The Arkansas Senior Medicare Patrol (AR SMP) is warning Arkansans on Medicare to be cautious of scammers who claim to offer “free” or “at no cost to you” screens for cancer, dementia, drug sensitivity, cardiovascular disease, and more.
In recent years, the media buzz around DNA tests has spawned a wide variety of these genetic testing scams.
“It seems like every day there is a new medical breakthrough to reduce mortality and prolong quality of life — new vaccines, pharmaceuticals, medical devices, or clinical laboratory tests, and screening procedures,” said Kathleen Pursell, AR SMP Program Director. “Unfortunately, many of the most exciting health care innovations are also the ones of greatest interest to unscrupulous con artists and scammers who target vulnerable seniors to fraudulently bill Medicare for medically unnecessary services or obtain sufficient personal information to steal the victim’s medical identity.”
Genetic testing fraud occurs when Medicare is billed for a test or screening that was not medically necessary and/or was not ordered by a Medicare beneficiary’s treating physician. Medicare strictly limits coverage for genetic screening tests, although it does cover many genetic tests that meet the criteria for diagnostic tests such as those used to treat cancer and other medical conditions. Nevertheless, the scammers claim that the testing they offer is covered by Medicare, and thus “free” to the beneficiary. If Medicare subsequently denies the claim, the beneficiary could be responsible for the entire cost of the test – which often totals around $10,000.
Offers are made through telemarketing calls, texts, or in-person at your front door. Scammers also frequent venues populated by seniors like health fairs, farmers’ markets, church-sponsored wellness events, malls, and senior centers and apartments. Con artists may provide gift cards or other giveaways to incentivize participation. Many use “fear factor” messaging to persuade seniors anxious to diagnose existing health concerns to accept too-good-to-be-true “free” tests to proactively identify future medical conditions.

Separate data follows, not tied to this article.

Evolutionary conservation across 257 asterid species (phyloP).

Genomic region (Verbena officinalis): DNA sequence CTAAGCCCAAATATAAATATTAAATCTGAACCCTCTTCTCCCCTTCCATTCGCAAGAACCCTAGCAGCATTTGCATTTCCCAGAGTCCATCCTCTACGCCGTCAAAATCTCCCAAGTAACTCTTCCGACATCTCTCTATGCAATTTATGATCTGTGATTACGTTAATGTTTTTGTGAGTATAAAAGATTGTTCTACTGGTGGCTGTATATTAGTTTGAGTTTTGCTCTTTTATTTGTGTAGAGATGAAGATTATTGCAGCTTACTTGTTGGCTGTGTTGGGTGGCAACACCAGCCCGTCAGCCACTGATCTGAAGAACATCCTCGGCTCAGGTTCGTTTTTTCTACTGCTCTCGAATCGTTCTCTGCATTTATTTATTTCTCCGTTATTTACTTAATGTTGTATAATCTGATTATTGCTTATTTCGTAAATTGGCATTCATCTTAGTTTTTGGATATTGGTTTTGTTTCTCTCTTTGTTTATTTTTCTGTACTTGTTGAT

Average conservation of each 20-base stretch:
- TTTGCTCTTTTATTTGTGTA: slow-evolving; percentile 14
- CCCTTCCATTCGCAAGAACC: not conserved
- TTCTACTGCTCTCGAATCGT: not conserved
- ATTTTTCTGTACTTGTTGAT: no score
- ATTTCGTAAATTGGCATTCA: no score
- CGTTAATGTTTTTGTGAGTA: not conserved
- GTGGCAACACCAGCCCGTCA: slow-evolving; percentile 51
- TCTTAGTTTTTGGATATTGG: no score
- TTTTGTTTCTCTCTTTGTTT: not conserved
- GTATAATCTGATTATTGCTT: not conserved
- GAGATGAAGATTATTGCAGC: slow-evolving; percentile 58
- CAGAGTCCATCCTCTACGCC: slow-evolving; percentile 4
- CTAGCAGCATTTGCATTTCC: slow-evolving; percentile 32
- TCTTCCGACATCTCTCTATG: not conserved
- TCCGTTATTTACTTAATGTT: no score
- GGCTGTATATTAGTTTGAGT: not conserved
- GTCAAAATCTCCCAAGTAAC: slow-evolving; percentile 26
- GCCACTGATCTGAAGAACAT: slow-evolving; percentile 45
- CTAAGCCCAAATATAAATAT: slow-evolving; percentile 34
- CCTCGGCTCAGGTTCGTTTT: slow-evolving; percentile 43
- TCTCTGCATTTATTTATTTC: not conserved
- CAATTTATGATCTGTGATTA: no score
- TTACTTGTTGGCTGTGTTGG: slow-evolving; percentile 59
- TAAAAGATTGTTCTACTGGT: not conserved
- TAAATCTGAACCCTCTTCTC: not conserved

“If you are a senior on Medicare or the caregiver of a Medicare beneficiary, ask yourself who picks up the tab for ‘free’ genetic testing because it could be you,” Pursell said. “As taxpayers who contribute to Medicare, we all foot the bill for health care fraud. However, if you agree to accept genetic testing and Medicare refuses to pay, the responsibility for that fraudulent bill could be yours alone.”
Here are some tips to protect yourself from Medicare genetic testing fraud:
— Do not accept genetic testing services, including a cheek swab, from someone at a community event, a local fair, a farmer’s market, a parking lot, or any other large event.
— Be suspicious of anyone claiming that genetic tests and cancer screenings are “free” or “covered by Medicare.” If a product or test is truly “free,” you will not have to provide your Medicare number.
— If a genetic testing kit is mailed to you, don’t accept it unless it was ordered by your own physician. Refuse the delivery or return it to the sender. Keep a record of the sender’s name and the date you returned the items.
— If you are interested in these tests, call your primary care provider for an assessment of your condition. If indicated, he or she can approve appropriate and indicated genetic tests that will be reimbursed by Medicare.
— Don’t share your Medicare number. If anyone other than your physician’s office requests your Medicare information, do not provide it. Also, protect your Medicare card by treating it like a credit card, don’t give the number out.
Con artists often say they are calling from Medicare or another government agency, but Medicare will never call you to confirm your personal information and Medicare number, or ask questions about your personal health.
Always review your Medicare Summary Notice (Explanation of Benefits). The words “gene analysis” or “molecular pathology” may indicate charges for questionable genetic testing.
If you received a cheek swab or a screening test that was not ordered by a trusted provider or have any concerns about billing errors or possible healthcare fraud, call the Arkansas Senior Medicare Patrol toll free at (866) 726-2916.